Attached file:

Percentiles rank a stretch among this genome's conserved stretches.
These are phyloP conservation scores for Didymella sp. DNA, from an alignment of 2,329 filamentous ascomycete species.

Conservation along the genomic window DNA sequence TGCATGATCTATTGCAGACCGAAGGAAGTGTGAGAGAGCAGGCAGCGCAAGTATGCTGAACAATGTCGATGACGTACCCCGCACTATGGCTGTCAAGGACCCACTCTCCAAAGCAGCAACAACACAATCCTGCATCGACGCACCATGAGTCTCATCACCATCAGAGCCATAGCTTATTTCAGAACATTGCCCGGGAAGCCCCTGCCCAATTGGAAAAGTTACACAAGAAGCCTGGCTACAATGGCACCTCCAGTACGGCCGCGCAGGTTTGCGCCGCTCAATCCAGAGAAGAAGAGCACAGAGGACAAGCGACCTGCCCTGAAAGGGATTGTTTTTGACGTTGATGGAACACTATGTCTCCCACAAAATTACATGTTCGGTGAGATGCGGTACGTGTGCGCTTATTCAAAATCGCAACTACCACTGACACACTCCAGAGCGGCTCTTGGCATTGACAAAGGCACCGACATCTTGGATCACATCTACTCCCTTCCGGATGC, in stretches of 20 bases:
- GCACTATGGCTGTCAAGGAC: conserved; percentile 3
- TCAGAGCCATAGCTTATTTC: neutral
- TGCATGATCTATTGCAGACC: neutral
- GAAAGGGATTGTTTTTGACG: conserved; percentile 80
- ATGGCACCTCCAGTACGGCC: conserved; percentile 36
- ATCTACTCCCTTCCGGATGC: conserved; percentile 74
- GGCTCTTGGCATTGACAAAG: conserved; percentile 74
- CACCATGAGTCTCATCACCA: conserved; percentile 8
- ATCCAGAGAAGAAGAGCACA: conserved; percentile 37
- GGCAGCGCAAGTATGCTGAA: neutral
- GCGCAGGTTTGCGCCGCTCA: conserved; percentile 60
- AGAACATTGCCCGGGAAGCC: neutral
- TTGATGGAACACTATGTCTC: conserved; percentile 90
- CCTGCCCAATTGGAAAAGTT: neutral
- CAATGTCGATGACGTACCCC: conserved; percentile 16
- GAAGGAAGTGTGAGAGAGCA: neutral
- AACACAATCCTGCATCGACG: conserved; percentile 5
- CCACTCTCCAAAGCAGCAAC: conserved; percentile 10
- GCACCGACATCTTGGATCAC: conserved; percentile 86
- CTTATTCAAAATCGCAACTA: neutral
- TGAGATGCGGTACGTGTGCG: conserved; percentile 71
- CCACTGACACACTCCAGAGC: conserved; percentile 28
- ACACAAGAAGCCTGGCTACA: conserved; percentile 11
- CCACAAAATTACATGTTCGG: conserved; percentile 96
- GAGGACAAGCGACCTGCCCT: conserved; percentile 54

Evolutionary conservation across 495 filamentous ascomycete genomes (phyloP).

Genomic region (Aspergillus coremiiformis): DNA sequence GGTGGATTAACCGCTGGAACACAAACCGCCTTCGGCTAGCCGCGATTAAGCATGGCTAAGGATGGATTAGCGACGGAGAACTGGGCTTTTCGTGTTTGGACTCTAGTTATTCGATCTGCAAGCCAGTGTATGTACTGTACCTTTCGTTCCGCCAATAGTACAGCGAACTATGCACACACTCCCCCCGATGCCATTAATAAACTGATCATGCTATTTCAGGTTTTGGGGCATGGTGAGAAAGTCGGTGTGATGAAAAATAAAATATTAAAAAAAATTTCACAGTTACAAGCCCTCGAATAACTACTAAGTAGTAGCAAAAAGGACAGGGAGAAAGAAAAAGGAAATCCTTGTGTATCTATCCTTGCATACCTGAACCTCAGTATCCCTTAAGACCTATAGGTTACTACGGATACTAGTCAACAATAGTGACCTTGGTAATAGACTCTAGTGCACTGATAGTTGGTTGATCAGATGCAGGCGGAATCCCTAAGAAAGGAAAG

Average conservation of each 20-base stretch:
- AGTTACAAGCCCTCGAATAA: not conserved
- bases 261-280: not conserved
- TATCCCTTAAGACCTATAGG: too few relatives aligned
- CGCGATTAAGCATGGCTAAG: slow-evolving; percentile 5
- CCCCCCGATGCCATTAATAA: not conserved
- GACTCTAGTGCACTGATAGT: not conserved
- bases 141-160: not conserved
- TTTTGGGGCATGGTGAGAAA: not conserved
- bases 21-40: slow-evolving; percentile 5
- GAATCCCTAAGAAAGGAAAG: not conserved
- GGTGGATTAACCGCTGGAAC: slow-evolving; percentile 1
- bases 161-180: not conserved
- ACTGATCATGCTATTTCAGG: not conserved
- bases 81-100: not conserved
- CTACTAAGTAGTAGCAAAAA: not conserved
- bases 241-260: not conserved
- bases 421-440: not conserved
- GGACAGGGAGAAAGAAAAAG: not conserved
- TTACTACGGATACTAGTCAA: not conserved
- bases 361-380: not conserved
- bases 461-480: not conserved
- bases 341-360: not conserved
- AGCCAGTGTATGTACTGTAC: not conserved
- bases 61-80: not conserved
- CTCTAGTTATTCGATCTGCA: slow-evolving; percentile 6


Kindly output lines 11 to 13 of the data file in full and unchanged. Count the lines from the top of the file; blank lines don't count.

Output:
- CACCATGAGTCTCATCACCA: conserved; percentile 8
- ATCCAGAGAAGAAGAGCACA: conserved; percentile 37
- GGCAGCGCAAGTATGCTGAA: neutral